Powerful, poignant, important and beautiful are all words that describe Imagine – both the title song and the LP that was John Lennon’s second solo album release, in the autumn of 1971. One song does not make a great album, even when it is as seminal and defining as Imagine… and make no mistake this is a great album, full of brilliant songs, with great hooks, but with John’s acerbic wit ever-present to avoid it from becoming the kind of music that John found irrelevant and meaningless.
“The concept of positive prayer … If you can imagine a world at peace, with no denominations of religion—not without religion but without this my God-is-bigger-than-your-God thing—then it can be true.” – John Lennon
John began work on the album that was to become Imagine a little over three months after finishing John Lennon/Plastic Ono Band. Recording his new album was done in three separate stages, the first between 11 and 16 February, followed by another from 24 to 28 May, before some final overdubs and mixing in New York over the 4th of July weekend. The earlier sessions were at Abbey Road and the May sessions were at the Lennon’s home studio at Tittenhurst Park, the New York sessions in July were at the Record Plant.
Imagine is a very different album from the one that went before it, as John told David Sheff in 1980, “The album Imagine was after Plastic Ono. I call it Plastic Ono with chocolate coating.” From the stark, but brilliant John Lennon/Plastic Ono Band this record is more instantly accessible, but let not that fool you into thinking John had gone soft. And like his previous album, Imagine has Yoko Ono’s influence all over it and no more so than in the brilliant title song.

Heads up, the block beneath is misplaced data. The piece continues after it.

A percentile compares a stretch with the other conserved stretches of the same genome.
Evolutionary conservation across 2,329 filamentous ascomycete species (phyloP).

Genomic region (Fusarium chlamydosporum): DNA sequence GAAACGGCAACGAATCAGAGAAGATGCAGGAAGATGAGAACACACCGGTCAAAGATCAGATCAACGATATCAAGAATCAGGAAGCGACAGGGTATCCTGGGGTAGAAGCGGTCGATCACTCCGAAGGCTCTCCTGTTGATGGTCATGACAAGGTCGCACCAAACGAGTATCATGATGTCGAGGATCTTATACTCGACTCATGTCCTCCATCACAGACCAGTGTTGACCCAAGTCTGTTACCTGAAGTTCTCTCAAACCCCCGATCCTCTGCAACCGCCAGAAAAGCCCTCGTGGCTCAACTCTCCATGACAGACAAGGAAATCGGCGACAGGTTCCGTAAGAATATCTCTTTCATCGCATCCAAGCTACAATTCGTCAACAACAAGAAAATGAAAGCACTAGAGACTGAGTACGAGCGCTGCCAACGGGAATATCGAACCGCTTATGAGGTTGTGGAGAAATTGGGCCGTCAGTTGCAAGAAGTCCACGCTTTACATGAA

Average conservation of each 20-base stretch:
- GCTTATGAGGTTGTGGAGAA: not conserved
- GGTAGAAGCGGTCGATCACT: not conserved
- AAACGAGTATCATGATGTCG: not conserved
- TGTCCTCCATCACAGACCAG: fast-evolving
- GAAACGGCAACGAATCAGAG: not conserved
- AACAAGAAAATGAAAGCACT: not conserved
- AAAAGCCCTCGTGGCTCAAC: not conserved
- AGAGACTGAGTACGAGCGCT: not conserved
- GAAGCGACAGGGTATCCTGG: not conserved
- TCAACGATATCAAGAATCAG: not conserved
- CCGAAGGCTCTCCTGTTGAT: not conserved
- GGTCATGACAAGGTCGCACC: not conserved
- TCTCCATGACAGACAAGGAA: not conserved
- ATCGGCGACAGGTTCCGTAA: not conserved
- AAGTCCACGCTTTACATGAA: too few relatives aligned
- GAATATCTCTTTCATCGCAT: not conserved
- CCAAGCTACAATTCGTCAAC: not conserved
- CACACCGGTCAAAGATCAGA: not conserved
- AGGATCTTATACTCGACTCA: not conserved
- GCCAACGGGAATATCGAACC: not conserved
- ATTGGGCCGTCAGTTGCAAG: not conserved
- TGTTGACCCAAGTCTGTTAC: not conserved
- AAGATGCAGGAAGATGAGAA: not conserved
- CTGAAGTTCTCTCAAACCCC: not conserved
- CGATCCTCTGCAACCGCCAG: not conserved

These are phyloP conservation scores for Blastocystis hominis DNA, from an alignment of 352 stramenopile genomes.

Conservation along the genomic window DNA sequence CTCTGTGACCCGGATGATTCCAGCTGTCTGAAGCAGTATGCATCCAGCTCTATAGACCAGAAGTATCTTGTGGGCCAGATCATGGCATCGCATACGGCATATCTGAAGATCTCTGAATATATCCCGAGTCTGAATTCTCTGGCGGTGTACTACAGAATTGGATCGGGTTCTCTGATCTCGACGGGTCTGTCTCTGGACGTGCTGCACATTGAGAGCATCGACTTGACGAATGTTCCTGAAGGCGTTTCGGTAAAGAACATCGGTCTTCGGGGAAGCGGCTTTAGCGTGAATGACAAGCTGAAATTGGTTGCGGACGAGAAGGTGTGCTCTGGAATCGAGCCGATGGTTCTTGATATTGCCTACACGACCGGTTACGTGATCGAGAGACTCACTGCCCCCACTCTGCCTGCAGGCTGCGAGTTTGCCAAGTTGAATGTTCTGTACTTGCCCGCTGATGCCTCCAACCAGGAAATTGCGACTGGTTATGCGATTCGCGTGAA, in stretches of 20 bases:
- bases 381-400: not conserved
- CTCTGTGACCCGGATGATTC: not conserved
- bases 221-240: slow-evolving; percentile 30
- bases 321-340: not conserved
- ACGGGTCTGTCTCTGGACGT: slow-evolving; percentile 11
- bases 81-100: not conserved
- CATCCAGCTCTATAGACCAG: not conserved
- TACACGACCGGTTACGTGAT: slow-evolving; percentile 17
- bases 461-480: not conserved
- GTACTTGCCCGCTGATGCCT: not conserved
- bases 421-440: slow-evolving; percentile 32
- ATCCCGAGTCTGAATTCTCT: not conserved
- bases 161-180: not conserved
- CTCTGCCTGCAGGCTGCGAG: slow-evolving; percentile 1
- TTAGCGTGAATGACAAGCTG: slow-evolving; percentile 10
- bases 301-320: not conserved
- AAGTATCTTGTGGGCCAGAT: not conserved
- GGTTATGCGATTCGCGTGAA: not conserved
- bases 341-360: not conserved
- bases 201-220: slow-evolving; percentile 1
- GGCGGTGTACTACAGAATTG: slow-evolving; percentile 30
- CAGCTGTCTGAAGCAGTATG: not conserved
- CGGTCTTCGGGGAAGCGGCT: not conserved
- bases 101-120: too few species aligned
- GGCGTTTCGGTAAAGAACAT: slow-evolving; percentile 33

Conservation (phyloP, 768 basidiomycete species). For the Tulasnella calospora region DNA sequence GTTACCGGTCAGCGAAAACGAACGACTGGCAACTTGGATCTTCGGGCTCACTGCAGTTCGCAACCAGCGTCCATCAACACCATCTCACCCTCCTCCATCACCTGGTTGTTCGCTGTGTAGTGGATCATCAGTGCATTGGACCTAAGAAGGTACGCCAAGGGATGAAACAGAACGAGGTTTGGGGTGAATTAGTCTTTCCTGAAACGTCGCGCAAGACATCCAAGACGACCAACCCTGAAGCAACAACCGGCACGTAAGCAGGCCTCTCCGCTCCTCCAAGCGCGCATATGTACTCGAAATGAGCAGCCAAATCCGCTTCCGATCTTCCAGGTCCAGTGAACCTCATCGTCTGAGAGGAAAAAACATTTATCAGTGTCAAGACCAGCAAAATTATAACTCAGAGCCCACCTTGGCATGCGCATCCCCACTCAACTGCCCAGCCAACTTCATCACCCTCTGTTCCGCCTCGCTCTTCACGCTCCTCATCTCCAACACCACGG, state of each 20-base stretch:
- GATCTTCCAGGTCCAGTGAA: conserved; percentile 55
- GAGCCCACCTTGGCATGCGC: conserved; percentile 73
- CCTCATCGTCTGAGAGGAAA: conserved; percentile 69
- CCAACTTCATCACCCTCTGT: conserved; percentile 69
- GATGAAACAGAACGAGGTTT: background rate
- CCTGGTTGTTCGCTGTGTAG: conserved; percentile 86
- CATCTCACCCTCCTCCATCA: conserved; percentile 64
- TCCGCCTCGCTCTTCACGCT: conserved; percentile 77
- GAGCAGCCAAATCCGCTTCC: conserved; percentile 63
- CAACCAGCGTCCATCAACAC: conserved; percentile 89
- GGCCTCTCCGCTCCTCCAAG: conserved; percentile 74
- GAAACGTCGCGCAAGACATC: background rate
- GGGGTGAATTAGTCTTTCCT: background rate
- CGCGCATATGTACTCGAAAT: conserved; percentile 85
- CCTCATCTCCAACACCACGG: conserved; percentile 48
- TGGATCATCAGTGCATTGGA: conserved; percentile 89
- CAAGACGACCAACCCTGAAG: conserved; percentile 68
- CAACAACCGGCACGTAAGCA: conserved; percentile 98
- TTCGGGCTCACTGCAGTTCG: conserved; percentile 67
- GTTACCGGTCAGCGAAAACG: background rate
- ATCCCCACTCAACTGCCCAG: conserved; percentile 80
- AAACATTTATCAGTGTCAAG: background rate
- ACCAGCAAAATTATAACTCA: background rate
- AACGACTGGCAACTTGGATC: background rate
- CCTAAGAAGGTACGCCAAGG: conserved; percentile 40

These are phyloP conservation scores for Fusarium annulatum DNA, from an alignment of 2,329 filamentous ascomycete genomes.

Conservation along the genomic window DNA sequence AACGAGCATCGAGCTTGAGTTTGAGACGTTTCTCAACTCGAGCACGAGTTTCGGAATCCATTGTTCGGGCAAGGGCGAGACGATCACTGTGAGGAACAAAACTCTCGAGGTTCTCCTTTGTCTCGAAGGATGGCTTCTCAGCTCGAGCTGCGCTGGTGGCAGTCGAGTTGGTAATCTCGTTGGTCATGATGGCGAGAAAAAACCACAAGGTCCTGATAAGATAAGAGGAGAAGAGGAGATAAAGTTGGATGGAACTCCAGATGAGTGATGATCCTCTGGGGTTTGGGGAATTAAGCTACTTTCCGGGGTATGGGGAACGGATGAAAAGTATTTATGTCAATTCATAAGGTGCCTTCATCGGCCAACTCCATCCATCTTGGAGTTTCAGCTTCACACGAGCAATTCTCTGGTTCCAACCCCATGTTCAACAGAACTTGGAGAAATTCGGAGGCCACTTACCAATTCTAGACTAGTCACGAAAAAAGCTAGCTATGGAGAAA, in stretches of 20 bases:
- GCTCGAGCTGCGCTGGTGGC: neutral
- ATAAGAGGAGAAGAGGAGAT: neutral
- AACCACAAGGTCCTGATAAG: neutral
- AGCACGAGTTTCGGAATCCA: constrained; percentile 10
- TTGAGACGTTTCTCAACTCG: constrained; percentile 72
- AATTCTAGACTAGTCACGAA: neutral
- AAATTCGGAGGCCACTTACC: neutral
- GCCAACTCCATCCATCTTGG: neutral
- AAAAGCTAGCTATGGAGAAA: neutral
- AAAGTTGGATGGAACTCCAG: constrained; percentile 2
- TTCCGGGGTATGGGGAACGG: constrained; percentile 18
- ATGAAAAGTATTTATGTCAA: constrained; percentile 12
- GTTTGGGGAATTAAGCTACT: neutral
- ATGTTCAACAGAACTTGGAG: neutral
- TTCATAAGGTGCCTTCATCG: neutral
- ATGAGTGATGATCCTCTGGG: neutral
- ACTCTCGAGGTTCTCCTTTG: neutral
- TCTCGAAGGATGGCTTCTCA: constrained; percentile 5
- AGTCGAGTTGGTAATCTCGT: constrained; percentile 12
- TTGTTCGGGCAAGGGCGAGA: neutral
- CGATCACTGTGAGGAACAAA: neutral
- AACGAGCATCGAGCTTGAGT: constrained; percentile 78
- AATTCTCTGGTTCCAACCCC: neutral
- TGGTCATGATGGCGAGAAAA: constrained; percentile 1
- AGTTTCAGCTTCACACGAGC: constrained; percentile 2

Yoko’s poetry, included in her 1964 book Grapefruit, helped inspire John’s lyrics for ‘Imagine’, and also influenced the cover of the album. In Yoko’s poem, ‘Cloud Piece’ it includes “Imagine the clouds dripping, dig a hole in your garden to put them in.” John later said ‘Imagine’, “Should be credited to Lennon/Ono. A lot of it—the lyric and the concept—came from Yoko, but in those days I was a bit more selfish, a bit more macho, and I sort of omitted her contribution, but it was right out of Grapefruit.”
“The World Church called me once and asked, “Can we use the lyrics to ‘Imagine’ and just change it to ‘Imagine one religion’?” That showed [me] they didn’t understand it at all. It would defeat the whole purpose of the song, the whole idea.” – John Lennon